Botter, Jacob. “Blogging and Recording – All at Once.” Jacob Botter’s Photostream – flickr. 10 Nov 2005. 6 Jun 2006 .

15 thoughts on “Tagging NECC”

  1. Don’t forget to include your flickr tags!

    Unfortunately, I don’t get to go this year so I’ll be attending virtually through all the blogs, wikis, podcasts, photographs, and whatever new communications techniques come up next.

  2. This is a wonderful idea, I met you Dave (virtually at least) as I sat in front of my computer here in Australia searching for updates on Necc in 2005. From that one moment I met you and your blog/podcast, and so many more. Then I created my own site and weblog and to this day have learnt so much from you and the other edubloggers of the globe.

    Once again I am dissapointed to not be at NECC this year. However, I know that if you guys keep the blogging, podcasting etc happening I will at least feel like I am in touch. I plan to be there next year if all goes to plan. Keep up the great work and I look forward to reading and commenting and perhaps posting on my site. Actually I might blog from a virtual attenders perspective. Could be an interesting project to see how much value there is in a colleague blogging for those unable to attend?!?!?

    What do you think?

  3. Comments on blogging and tagging accepted, especially the notion of tagging consistency. NECC sound a grand event and every year NZers head there to catch a glimpse and get lost in the size and variety. For really rich, significantly transformative and very well proven educational professional development/learning through ICT though, you should head to ULearn in NZ. It is small (less than 1500), intimate and very very focused on practical pedagogy and whole school change to enable and engage the 21st Century learner. Like you, we celebrate it as “certainly the richest and deepest educational technology conference, probably in the world”. CU there?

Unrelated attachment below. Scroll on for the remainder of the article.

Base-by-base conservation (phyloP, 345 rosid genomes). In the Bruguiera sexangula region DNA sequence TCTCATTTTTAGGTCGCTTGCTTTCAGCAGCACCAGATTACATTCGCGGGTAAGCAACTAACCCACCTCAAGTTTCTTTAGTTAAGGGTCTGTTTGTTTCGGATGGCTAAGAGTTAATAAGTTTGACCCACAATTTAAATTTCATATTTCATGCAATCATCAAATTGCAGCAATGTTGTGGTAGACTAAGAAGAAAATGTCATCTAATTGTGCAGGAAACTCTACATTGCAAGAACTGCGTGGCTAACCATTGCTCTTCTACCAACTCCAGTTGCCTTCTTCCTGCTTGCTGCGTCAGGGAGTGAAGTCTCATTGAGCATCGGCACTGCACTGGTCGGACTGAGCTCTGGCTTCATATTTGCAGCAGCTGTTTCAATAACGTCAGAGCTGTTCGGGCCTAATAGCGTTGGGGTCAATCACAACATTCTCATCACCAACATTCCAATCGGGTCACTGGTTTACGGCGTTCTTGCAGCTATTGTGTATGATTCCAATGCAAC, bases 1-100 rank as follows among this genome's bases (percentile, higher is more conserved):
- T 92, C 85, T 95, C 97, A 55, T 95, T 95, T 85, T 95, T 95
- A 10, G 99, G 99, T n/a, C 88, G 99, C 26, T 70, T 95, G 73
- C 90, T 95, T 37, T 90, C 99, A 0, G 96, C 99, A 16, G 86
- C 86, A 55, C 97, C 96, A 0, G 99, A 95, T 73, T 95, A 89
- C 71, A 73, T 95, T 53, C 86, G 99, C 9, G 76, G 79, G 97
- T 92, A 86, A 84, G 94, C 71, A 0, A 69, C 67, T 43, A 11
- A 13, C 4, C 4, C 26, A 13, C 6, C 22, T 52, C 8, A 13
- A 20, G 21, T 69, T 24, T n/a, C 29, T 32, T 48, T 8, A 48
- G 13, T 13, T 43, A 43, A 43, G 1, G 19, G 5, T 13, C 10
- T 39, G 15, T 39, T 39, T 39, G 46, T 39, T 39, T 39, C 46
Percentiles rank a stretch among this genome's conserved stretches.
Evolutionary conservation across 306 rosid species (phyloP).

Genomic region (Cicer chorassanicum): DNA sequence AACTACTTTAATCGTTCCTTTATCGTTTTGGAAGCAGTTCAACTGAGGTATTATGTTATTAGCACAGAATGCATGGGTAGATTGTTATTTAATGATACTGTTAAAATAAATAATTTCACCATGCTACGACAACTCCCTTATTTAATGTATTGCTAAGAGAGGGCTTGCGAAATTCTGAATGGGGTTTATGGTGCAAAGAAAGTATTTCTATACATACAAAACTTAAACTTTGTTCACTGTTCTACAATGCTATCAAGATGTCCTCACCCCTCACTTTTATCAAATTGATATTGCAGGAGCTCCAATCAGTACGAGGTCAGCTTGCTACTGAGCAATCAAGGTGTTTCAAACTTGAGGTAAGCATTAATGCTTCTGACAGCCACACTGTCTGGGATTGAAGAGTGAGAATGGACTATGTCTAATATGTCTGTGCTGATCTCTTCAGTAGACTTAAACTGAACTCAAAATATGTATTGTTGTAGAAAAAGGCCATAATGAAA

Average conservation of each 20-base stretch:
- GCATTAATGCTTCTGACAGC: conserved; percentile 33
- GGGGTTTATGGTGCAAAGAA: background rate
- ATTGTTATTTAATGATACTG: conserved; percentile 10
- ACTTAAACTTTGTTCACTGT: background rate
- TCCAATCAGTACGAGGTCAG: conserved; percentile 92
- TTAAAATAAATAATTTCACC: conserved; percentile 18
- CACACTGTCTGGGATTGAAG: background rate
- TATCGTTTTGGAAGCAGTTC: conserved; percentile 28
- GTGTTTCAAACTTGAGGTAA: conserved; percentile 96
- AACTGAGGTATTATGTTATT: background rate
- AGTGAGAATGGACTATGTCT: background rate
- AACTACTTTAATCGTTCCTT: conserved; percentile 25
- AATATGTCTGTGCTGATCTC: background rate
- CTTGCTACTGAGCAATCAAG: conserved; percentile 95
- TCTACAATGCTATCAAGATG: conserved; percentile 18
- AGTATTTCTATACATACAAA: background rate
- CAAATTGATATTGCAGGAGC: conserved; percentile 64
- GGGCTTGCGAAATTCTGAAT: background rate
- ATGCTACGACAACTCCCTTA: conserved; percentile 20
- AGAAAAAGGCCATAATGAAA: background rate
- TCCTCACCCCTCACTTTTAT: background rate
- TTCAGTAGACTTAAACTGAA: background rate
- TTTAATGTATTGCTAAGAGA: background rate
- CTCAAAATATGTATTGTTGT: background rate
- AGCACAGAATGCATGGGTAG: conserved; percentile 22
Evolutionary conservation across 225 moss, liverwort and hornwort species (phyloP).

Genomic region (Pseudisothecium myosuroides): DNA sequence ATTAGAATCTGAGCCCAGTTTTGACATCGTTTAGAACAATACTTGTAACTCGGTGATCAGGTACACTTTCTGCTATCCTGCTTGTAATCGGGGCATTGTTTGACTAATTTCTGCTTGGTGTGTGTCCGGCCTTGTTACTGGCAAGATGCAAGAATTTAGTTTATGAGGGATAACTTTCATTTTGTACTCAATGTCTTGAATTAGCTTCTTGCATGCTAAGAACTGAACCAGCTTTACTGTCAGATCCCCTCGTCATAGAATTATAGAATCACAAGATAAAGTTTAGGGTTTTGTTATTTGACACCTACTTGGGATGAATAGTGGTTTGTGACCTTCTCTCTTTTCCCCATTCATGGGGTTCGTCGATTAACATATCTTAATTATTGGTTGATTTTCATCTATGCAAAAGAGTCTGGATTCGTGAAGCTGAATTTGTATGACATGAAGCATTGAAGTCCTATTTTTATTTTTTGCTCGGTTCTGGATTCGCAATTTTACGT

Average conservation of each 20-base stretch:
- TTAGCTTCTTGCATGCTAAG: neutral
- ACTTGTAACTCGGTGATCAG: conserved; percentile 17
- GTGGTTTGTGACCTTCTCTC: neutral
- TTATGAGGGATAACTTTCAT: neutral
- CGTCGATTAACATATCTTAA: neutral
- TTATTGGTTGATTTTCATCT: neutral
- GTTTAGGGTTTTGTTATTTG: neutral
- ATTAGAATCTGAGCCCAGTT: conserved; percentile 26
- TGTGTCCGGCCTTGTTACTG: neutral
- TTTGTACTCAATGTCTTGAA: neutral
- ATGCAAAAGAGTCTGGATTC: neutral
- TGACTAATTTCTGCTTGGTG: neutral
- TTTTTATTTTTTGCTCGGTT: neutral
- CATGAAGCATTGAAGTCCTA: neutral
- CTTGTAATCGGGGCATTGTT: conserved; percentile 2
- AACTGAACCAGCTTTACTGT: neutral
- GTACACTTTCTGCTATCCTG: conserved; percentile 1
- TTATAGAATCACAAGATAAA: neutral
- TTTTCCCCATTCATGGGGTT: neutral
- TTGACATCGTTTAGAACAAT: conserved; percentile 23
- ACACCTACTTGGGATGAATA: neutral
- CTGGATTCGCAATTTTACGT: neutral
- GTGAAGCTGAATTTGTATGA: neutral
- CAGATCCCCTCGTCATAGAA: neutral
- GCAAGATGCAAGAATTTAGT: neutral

4. I wanted to go so very badly, however our small school does not have the budget to send me to NECC. I hope it will come back to the East Coast soon so I can make it on my nickel. I will rely on you and the other bloggers to learn from you as you attend the conference.

  5. Thanks for the feedback. This year, we have enabled a wireless network in all the session rooms (in addition to the hardwire speaker stations) to facilitate blogging and other interactivity. This tip about tagging for RSS is exactly the kind of stuff I hope to hear. Now that the need has been heard — I need the how-to. Maybe someone will write to me (hint-hint: devoniuk@iste.org) and confirm that we just need our programmers to add tags to the code.

    See you at NECC!

  6. For the second year in a row I will get to attend thank to a great support staff in my district. I will try to keep up with this to encourage others to integrate tech into more elementary classroom.

  7. I will try to keep up with this too. I am so lucky to attend the conference, once more. I have had great support from my Tech department in my school district. I will strive for getting more teahcers involved with technology in the classroom.